Candies and weight loss don't usually go together. Candy is almost entirely sugar, which is high in calories and lacking in nutrients — also known as empty calories. Since weight loss requires lowering your calorie intake below the calories you expend each day, eating a lot of empty calories makes it easy to miss this target. While choosing naturally sweet and nutrient-rich foods like fruit is the best choice to satisfy a sweet tooth, there are low-calorie candies you can consider when your willpower fades.
Sugar Calories and Weight Loss
Consider the calorie content of some popular candies: butterscotch candies contain 111 calories per ounce, jelly beans have 109 calories per ounce and just four Twizzlers have 157 calories. This small amount of candy can make up more than 12 percent of the 1,200- to 1,500-calorie diet that the National Heart, Lung, and Blood Institute says can help most women lose weight. If you're getting more than 10 percent of your calories from sugar each day, it will be hard to meet your nutrient needs without going over your calorie goals.
Sugar Hampers Weight Loss
Candy may temporarily satisfy a craving, but it's not going to provide long-lasting satiety. In fact, eating sugar can actually make you want more sugar, because it activates the pleasure and reward centers in the brain. This reduces the ability of the executive center — in charge of resisting cravings and urges — to do its job, according to a 2016 review in Diabetes.
And yet another effect of sugar that will interfere with your weight loss goals is its impact on blood sugar. Straight sugar is immediately absorbed into your bloodstream, causing an immediate rush of energy — a "sugar high." Your blood sugar quickly drops, which can lead to a craving for more sugar. It's not just a simple candy; it's part of a vicious cycle that can lead to more and more sugar consumption, weight gain and even diabetes.
Read more: Increased Blood Sugar & Weight Gain
Low Calorie and Sugar Free
The best "candy" to eat on a diet is all-natural fruit — aka nature's candy. But everyone wants to indulge occasionally. When you do indulge, choosing sugar-free candies will help you stay on track with your weight-loss goals. Candies made with sugar alcohols, such as xylitol, mannitol and sorbitol, contain no calories and have negligible effects on blood sugar. They're not without their downsides, though; Cleveland Clinic reports that sugar alcohols can cause bloating, gas, abdominal pain and diarrhea.
Sugar free doesn't mean healthy. Even sugar-free candies may contain other sources of simple carbohydrates that affect blood sugar, and they may be high in unhealthy fats such as trans fats. Read the labels and pay attention to the serving size. Sugar free doesn't mean it's OK to eat unlimited amounts.
Some research also shows that nonnutritive synthetic sugars, such as sucralose, may cause cravings and stimulate appetite the same way regular sugar does. A 2016 study in Cell Metabolism concluded that chronic consumption of sucralose increases the motivation to eat, leading to a potential calorie imbalance and weight gain.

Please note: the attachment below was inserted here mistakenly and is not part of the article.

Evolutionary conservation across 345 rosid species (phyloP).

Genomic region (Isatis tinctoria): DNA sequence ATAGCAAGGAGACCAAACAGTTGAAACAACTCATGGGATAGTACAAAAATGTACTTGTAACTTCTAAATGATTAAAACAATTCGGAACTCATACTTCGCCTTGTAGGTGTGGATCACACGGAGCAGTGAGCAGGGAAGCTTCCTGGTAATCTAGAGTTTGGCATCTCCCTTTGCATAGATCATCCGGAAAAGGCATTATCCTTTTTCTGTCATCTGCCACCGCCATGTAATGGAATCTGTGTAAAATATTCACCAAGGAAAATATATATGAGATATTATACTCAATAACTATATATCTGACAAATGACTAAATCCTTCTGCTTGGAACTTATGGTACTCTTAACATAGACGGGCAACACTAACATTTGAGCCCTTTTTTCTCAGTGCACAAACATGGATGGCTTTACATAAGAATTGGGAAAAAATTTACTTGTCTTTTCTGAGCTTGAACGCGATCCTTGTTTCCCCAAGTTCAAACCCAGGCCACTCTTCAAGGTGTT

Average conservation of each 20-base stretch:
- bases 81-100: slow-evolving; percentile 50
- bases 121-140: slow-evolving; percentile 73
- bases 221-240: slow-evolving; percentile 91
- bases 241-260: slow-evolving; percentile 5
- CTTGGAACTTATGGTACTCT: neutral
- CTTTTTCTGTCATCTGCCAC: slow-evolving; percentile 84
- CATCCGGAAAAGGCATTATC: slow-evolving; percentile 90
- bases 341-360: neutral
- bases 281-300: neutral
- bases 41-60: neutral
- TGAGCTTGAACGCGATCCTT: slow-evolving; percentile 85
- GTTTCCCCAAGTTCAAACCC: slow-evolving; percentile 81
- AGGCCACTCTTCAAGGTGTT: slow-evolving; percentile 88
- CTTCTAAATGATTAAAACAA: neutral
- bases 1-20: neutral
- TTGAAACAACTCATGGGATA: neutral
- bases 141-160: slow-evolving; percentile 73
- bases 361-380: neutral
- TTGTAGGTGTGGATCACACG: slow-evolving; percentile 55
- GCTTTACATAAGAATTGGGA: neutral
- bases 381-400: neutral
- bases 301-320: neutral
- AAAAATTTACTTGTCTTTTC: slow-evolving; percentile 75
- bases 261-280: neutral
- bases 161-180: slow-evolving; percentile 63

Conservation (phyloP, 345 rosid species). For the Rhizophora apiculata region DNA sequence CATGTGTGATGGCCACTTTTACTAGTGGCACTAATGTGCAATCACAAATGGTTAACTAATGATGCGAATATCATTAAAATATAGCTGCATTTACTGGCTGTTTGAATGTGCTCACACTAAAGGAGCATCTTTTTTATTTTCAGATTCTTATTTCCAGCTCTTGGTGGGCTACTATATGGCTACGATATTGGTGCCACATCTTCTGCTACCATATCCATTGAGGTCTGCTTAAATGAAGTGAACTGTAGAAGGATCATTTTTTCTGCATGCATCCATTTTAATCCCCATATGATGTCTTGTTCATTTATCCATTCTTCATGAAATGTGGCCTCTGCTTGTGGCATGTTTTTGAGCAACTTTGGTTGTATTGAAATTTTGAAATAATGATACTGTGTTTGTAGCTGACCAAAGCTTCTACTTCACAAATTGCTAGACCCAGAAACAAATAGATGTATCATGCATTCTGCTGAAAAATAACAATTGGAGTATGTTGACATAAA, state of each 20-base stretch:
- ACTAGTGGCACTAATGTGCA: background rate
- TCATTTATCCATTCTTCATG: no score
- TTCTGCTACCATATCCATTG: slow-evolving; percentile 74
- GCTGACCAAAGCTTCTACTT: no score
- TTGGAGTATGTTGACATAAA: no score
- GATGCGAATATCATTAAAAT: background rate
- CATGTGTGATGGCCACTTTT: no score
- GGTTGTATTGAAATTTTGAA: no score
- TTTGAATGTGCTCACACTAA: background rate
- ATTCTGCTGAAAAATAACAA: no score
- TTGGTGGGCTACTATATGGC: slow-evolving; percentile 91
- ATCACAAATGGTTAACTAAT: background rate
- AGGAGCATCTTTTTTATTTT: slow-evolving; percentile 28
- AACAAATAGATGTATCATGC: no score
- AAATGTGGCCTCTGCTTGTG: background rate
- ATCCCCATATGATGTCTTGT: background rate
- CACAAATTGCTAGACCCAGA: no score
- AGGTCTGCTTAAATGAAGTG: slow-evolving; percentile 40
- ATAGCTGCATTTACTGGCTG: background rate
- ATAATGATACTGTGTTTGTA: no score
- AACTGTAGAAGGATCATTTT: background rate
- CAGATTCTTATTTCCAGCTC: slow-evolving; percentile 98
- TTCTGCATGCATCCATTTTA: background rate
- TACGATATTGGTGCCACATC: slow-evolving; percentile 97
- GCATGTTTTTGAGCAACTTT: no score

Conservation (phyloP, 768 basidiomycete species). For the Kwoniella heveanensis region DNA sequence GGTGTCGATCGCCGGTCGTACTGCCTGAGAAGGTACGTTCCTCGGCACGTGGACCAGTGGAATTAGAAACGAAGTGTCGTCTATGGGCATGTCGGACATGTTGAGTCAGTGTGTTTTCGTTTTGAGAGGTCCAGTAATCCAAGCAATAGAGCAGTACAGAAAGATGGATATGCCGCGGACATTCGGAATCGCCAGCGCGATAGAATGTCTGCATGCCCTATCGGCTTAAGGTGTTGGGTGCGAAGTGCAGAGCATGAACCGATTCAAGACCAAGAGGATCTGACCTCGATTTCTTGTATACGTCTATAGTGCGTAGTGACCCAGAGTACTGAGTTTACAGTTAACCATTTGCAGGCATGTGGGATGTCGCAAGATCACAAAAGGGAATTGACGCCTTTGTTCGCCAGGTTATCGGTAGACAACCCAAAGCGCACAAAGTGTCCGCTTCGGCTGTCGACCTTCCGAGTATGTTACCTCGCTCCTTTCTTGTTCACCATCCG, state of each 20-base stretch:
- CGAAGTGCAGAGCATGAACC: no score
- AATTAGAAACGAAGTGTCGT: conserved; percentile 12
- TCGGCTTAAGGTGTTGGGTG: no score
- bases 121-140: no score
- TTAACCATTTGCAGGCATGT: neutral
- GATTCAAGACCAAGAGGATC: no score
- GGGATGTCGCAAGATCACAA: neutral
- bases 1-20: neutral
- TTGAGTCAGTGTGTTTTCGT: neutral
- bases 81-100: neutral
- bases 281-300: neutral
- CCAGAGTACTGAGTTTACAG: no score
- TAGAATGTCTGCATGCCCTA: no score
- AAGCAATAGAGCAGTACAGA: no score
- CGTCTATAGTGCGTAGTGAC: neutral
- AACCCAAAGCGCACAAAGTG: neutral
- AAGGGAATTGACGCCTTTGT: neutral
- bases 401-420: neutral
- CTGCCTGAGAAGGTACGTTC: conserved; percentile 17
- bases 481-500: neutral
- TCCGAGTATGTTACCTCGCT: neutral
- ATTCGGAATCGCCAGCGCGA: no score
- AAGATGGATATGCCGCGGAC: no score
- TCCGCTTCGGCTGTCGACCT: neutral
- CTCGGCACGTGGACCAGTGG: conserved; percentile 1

Read more: Negative Effects of Artificial Sweeteners
Better Sweets Options
Whenever possible, it's a good idea to just avoid candies altogether. The less sugar you eat, the less sugar you'll crave. Fresh berries are sweet, and although they still contain sugar, its effects are mitigated by their fiber content, which slows the absorption of sugar into your bloodstream. They're also a rich source of vitamins, minerals and antioxidants.
Dark chocolate is another option for satisfying your sweet tooth. It's still high in calories, with 150 to 170 calories per ounce, but it contains antioxidant flavanols and minerals that boost your health. Its fat content can dampen the effects of sugar on blood sugar and provide longer-lasting satiety than jelly beans, licorice twists or even milk chocolate, which is higher in sugar than dark chocolate. Look for varieties with at least 70 percent cocoa content and stick to a 1-ounce serving once a day.
Read more: Benefits and Risks of 72% Dark Chocolate
- USDA: Basic Report: 19070, Candies, Butterscotch
- USDA: Basic Report: 19108, Candies, Jellybeans
- USDA: Basic Report: 19112, Candies, Twizzlers Strawberry Twists Candy
- NIH: National Heart, Lung and Blood Institite: Healthy Eating Plan
- Diabetes: Is Sugar Addictive?
- Harvard T.H. Chan School of Public Health: Carbohydrates and Blood Sugar
- University Health News: Do You Bolt Awake at 3 a.m.? Low Blood Sugar Symptoms May Be to Blame
- Cleveland Clinic: Is Sugar-Free Candy the Best Choice If You Have Diabetes?
- Cell Metabolism: Sucralose Promotes Food Intake Through NPY and a Neuronal Fasting Response
- Nutrients: Effects of Dietary Fiber and Its Components on Metabolic Health
- Harvard T.H. Chan School of Public Health: Dark Chocolate
- Spoon University: Dark Chocolate vs. Milk Chocolate: Which Is Better for You?